The ideal dentist is a partner in you and your family's oral health. They will be tracking your family history, ensuring you get regular checkups, professional cleanings, and taking care of dental emergencies that crop up when you least expect them. Ready to find your next dentist? Make sure they fulfill the following requirements to put you at ease.
What to Look for in a General Dentist
Medically Reviewed By Colgate Global Scientific Communications
What Does a General Dentist Do?
A general dentist knows your patient history, educates you on daily hygiene, and can provide the most common dental services in-office. Your general dentist should also be concerned with patient education and healthy habits to ensure checkups go smoothly in the future. Dentists who specialize in general care can offer standard and select restorative services – such as crowns, bridges, or dentures – along with emergency procedures and cavity care as needed.
What Does a Specialty Dentist Do?
There are times when your general dentist should refer you to a specialist for procedures that cannot be done in-office. Specialty dentists focus on dental issues beyond standard care and receive additional training on specialties above and beyond their general dentistry degree. Specialists are necessary when you encounter problems that a general dentist can't address, like those due to heredity, overall health issues, or an accident.
Suppose your child is incredibly nervous about dentist appointments, for instance. In that case, your dentist may direct you to a pediatric dentist who practices sedation dentistry or takes an approach that is better suited for younger patients. Suppose your teeth are damaged and you need extensive cosmetic work. In that case, your general dentist could refer you to a cosmetic dentist for more in-depth treatment. A qualified general dentist knows when to refer patients and when to treat them personally.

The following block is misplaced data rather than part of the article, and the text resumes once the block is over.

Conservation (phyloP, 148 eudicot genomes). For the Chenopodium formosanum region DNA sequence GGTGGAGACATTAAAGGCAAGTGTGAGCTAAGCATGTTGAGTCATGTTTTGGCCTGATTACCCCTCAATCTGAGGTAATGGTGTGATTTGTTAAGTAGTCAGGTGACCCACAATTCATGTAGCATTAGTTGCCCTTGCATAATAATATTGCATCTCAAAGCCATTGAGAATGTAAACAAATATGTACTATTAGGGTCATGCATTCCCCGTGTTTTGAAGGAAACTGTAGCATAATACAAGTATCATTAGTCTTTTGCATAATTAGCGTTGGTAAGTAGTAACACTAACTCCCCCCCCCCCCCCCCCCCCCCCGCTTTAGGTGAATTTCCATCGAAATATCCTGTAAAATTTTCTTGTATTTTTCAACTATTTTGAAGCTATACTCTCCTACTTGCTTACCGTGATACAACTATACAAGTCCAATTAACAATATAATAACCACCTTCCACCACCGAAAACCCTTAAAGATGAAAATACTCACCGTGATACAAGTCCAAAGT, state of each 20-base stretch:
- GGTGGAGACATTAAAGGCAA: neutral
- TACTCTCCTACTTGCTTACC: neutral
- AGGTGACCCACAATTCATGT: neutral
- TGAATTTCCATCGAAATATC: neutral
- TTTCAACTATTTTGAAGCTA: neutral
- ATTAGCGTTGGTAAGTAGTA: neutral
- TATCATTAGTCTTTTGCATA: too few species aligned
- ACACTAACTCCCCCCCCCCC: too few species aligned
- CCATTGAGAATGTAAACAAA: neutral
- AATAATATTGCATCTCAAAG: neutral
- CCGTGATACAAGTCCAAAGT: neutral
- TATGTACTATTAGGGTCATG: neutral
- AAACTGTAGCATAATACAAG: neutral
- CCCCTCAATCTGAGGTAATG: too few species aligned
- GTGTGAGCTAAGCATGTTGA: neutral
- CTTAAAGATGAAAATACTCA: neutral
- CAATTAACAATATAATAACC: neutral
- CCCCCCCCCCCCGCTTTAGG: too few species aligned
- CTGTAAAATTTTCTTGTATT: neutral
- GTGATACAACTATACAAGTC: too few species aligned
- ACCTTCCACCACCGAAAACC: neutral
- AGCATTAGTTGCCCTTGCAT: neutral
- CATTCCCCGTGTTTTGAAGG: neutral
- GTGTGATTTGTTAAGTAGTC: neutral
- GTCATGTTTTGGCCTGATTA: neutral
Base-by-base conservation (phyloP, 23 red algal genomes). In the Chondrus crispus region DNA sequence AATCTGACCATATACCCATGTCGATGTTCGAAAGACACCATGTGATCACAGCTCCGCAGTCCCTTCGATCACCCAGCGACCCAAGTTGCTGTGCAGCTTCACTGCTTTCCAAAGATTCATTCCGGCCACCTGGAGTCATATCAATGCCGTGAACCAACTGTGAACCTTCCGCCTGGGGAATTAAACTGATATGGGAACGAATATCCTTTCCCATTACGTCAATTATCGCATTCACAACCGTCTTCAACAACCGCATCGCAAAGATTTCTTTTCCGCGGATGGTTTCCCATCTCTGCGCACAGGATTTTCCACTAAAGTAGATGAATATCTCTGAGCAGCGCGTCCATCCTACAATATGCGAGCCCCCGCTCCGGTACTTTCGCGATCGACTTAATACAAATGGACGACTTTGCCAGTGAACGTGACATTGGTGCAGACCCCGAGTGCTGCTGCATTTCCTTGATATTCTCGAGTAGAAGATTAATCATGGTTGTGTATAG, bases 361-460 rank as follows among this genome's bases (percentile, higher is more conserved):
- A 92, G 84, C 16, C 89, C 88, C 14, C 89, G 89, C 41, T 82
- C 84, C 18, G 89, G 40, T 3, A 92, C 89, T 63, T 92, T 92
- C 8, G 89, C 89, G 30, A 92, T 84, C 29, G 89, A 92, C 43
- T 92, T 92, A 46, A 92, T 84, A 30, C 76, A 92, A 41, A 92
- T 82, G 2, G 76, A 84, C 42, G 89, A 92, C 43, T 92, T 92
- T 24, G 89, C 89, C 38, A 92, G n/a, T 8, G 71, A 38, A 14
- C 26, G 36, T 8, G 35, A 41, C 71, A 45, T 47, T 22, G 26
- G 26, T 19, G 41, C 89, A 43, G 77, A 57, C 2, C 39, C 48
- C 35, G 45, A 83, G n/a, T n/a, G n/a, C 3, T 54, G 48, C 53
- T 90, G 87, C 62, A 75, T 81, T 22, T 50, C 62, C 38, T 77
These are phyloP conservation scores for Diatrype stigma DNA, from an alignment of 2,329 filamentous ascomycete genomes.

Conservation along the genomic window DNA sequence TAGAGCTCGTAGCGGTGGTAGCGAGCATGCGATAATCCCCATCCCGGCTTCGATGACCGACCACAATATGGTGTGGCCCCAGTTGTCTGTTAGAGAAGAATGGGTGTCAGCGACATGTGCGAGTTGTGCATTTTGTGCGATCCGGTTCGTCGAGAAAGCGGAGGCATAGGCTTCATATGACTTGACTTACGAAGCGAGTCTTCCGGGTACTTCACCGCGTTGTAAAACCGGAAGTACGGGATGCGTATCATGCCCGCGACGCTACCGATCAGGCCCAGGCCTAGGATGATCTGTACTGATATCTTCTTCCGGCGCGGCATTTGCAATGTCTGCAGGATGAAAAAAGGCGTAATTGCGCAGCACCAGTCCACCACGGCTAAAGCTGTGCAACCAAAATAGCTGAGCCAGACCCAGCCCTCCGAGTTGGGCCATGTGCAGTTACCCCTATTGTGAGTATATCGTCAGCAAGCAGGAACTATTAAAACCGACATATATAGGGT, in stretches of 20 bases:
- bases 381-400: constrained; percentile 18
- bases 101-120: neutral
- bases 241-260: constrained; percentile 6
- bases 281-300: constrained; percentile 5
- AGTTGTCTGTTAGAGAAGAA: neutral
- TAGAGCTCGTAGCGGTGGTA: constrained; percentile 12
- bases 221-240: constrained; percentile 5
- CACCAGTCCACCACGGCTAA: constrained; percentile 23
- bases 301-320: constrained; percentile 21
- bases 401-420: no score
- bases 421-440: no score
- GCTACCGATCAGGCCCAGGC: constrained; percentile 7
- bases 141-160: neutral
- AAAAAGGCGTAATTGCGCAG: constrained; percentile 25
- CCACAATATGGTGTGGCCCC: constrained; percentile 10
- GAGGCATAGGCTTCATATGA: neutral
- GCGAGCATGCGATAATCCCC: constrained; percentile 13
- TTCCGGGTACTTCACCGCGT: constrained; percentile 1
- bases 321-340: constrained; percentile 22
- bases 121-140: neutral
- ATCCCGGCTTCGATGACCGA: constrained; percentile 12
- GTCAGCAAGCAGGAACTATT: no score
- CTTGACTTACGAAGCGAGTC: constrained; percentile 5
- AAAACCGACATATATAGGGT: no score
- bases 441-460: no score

How to Choose a Dentist
You know what makes a good general dentist, but that's only half the battle. A little research can go a long way when finding a dentist that puts you at ease and makes you feel in control of your oral health. Consider these tips for finding a general dentist that's the right fit:
- Ask friends and family. Referrals are an excellent way to find a dentist that patients love. Your friends and family can give you an accurate idea of different dentists in the area, including their strengths and weaknesses.
- Check their credentials. Make sure any dentist you consider is a member of the American Dental Association, which holds its members to five ethical standards of patient care, including an up-to-date skillset.
- Schedule a consultation. Because it's impossible to evaluate a dentist without meeting them, book this new patient appointment, which many dentists offer for free or at a discount for new patients. Get to know the dentist, ask questions about fluoride use, and how they handle emergency procedures.
New Dentist Checklist
Schedule a necessary appointment with your new dentist so you can verify that you've made the right choice. Routine cleaning is a great place to start: You can see how the staff performs and talk to your new dentist as a patient. Some things to look for in a dentist include:
- The cleanliness of the office.
- The chair-side manner of the dentist and the staff.
- Level of comfort.
- Your conversations with the dentist. Do the dentist and staff listen to your concerns and value you as a patient?
- The level of advice you're given. Does your dentist or dental hygienist suggest a healthy oral hygiene routine, like brushing twice daily with a toothpaste.
Choosing a dentist shouldn't be done lightly because you're choosing a partner for your health – potentially for years to come. So, while you're boxing up your priceless heirlooms and making sure you've cleaned out your old home, don't forget that one of the most valuable moving tips is to take some time to find, research and evaluate a new dentist. Doing so can make your new location feel a little more like home.
Oral Care Center articles are reviewed by an oral health medical professional. This information is for educational purposes only. This content is not intended to be a substitute for professional medical advice, diagnosis or treatment. Always seek the advice of your dentist, physician or other qualified healthcare provider.